THE dad of murdered backpacker Grace Millane tragically died after a secret battle with cancer just a month before her depraved killer was finally unmasked.
But David Millane's grieving family refuse to utter the name of multiple sex offender Jesse Kempson – the murderer whose name suppression has now been lifted in New Zealand.
The Millane family have declared they "do not think about him or speak his name".
David, 62, who faced down his daughter’s killer in a New Zealand court in early 2020, passed away in November after his cancer spread – in a second heartbreaking blow for the family.
He died nearly two years after his treasured daughter was brutally slain in New Zealand.
David had been diagnosed with terminal cancer after spending almost three weeks in Auckland at the trial for his daughter's killer, reported Newstalk ZB.
The family wrote on Instagram last month: "We are heartbroken by the loss of David and he will be deeply missed."
Detective Inspector Scott Beard, who led the murder investigation, said: "The Millane family had their lives turned upside down when David's much loved and cherished daughter Grace was murdered while visiting New Zealand in December 2018.
"Our thoughts and sympathies are with Gillian, Michael, Declan, and the rest of their whanau [family]."
His death was further heartache for the tragedy-hit family, which had also supported Grace’s mum Gillian through her own cancer fight.
The family of Wickford, Essex, were forced to endure devastating details of Grace’s murder after she was lured to a hotel, throttled during sex then buried in a suitcase in woodland by twisted Kempson.
To use his name shows we care and gives him the notoriety he seeks. We instead choose to speak Grace's name.
The perverted killer, who New Zealand's Supreme Court ruled can now be named, was convicted of murdering Grace in Auckland after meeting her via Tinder.
The 28-year-old has since been convicted of further violent offences in two recent trials, including raping another woman he met on Tinder.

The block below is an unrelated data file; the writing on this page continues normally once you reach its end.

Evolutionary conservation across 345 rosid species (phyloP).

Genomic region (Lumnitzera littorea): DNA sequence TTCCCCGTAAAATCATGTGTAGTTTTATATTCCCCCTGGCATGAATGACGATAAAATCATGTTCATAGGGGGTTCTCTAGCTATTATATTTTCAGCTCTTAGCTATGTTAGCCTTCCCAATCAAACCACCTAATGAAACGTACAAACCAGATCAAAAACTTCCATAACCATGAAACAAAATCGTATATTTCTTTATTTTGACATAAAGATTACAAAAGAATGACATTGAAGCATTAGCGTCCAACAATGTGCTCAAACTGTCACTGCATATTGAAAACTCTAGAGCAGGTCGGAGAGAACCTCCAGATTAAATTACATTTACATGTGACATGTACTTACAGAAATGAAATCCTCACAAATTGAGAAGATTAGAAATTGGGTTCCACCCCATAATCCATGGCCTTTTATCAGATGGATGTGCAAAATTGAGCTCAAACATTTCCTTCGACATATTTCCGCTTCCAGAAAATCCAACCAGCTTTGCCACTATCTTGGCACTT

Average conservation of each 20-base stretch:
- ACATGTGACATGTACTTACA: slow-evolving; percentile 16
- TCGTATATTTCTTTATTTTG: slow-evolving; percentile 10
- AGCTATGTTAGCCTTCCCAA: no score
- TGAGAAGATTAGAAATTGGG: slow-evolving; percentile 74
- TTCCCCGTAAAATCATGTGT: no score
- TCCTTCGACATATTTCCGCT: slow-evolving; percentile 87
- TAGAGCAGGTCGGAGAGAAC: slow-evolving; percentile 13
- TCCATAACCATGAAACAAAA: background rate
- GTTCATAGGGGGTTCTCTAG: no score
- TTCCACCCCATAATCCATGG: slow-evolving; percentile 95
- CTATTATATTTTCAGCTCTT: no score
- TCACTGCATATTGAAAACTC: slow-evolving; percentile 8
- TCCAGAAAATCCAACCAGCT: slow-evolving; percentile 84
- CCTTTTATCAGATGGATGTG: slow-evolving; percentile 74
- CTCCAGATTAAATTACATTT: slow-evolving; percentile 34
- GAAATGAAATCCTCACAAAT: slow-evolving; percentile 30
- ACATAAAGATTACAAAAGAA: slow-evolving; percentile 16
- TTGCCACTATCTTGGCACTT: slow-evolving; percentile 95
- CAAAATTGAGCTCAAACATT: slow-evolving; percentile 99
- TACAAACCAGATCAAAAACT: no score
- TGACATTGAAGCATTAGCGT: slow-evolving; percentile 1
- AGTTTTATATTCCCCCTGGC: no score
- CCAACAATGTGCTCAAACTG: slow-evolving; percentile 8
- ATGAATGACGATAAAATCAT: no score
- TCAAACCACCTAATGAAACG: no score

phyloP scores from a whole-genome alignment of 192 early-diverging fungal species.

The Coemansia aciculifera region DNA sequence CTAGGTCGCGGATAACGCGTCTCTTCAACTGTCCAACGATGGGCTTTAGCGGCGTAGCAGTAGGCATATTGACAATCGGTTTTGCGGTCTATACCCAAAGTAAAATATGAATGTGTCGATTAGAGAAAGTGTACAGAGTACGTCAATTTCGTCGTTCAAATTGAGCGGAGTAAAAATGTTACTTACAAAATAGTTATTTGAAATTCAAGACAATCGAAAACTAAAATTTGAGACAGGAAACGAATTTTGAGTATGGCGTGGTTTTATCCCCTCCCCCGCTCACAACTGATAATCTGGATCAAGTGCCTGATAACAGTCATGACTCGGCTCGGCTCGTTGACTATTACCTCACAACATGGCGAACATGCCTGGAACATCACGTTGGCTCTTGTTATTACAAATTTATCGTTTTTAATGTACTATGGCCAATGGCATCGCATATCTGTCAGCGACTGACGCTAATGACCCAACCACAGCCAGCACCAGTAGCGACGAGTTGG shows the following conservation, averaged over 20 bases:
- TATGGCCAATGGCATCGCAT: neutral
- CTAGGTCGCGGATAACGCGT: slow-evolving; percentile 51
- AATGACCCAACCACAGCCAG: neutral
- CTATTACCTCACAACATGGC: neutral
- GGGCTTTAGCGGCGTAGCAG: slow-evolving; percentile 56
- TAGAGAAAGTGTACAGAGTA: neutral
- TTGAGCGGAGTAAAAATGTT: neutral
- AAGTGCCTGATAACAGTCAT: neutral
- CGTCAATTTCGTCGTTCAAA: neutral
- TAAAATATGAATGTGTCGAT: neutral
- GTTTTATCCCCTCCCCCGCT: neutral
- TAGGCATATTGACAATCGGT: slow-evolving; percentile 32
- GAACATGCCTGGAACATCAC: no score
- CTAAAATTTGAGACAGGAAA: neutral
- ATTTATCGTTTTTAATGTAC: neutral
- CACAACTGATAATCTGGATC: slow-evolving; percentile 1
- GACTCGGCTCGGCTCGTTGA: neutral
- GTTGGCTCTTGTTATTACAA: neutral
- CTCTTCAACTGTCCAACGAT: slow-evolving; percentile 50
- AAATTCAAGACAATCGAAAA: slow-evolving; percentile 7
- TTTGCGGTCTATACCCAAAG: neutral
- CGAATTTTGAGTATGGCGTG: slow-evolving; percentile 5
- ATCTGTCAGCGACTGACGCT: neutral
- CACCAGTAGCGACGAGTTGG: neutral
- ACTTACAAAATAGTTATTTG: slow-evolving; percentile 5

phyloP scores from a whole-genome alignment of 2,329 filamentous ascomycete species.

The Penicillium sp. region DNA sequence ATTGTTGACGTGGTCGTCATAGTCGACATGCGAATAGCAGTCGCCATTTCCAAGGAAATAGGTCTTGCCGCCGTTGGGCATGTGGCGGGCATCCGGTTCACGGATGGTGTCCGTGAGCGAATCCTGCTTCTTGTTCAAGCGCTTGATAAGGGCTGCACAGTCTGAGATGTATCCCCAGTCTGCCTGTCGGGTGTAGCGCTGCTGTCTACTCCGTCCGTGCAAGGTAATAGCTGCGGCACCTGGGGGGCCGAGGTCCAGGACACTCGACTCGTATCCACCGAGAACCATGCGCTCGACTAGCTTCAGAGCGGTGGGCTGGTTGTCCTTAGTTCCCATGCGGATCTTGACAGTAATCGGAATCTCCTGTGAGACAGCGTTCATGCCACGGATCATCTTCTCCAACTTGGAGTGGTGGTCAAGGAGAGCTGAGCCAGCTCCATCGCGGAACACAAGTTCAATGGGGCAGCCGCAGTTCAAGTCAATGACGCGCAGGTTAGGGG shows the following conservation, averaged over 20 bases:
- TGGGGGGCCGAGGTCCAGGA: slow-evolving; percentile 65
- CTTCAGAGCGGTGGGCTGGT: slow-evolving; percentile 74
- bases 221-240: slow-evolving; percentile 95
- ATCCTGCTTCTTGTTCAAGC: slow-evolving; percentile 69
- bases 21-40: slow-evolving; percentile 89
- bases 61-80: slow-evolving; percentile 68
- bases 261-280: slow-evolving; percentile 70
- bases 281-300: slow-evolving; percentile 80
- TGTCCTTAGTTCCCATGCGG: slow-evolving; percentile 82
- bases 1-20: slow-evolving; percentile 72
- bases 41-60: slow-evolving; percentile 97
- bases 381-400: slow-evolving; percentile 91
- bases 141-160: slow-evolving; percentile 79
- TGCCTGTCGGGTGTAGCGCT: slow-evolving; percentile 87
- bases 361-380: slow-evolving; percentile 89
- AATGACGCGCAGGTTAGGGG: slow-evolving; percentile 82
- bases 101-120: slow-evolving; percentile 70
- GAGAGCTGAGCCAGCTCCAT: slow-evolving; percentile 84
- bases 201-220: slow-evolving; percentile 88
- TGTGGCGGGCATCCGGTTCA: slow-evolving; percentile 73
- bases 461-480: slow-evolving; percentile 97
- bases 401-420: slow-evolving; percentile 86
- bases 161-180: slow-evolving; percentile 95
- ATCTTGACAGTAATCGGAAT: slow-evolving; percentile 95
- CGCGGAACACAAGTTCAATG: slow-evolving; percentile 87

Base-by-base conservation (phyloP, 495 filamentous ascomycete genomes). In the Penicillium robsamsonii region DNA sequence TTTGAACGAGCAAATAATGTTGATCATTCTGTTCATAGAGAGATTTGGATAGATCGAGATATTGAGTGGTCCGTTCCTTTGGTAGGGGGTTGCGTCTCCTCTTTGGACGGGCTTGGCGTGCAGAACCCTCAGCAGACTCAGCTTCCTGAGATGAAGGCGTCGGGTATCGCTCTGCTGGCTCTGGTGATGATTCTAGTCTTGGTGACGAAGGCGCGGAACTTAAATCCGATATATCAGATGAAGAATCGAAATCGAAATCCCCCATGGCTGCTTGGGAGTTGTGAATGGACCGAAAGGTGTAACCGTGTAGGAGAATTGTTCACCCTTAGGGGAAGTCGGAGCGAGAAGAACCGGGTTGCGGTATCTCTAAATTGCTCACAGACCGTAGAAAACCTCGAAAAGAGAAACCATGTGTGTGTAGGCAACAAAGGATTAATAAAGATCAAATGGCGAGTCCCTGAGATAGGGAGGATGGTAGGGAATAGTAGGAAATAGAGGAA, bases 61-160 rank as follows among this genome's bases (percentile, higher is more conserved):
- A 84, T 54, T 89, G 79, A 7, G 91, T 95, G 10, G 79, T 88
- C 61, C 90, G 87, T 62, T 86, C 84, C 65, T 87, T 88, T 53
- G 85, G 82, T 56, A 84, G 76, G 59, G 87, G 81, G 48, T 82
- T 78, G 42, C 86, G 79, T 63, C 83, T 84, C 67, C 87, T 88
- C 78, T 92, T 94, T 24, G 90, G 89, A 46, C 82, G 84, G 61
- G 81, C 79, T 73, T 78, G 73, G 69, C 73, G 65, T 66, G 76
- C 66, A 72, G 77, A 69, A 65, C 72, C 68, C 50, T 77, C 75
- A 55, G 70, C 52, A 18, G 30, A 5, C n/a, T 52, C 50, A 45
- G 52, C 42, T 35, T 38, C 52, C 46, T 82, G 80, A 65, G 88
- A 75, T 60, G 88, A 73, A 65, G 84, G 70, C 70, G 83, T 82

Kempson, who opted for the trials in October and November to be heard before a judge, was convicted of rape last month.
He was also convicted of threatening to kill, two charges of assault with a weapon, three assaults and two counts of sexual violation by unlawful sexual connection at a trial in October, court documents say.
Kempson was allowed to keep his name secret through the court proceedings as his defence counsel argued naming him would prevent him from getting a fair trial.
The Supreme Court has now allowed his name to be made public.
It said: "The orders suppressing the name of the applicant in relation to his conviction for the murder of Ms Millane and his October and November convictions now lapse."
Details of the cases and their links to Grace's death can only be reported after Kempson failed in a bid to overturn his murder conviction and sentence at New Zealand’s Court of Appeal.
Its ruling on Friday, and a final decision from the Supreme Court today, allowed New Zealand media to finally reveal the killer’s identity.
Grace's family said not naming Kempson had "allowed people to remember Grace – a young, vibrant girl who set out to see the world, instead of the man who took her life".
They said: "To use his name shows we care and gives him the notoriety he seeks.
"We instead choose to speak Grace's name."
Family of Grace Millane comment on killer Jesse Kempson losing his appeal
Kempson was convicted by a jury in November 2019 and jailed in February for at least 17 years for Grace Millane’s murder.
In sentencing, Justice Simon Moore told Kempson his actions amounted to "conduct that underscores a lack of empathy and sense of self-entitlement and objectification".
On Friday, December 18, the judges upheld that saying: "Ms Millane was particularly vulnerable, being intoxicated, in a strange apartment, naked, in the arms of a comparative stranger with whom she thought she could trust, and with his hands around her throat".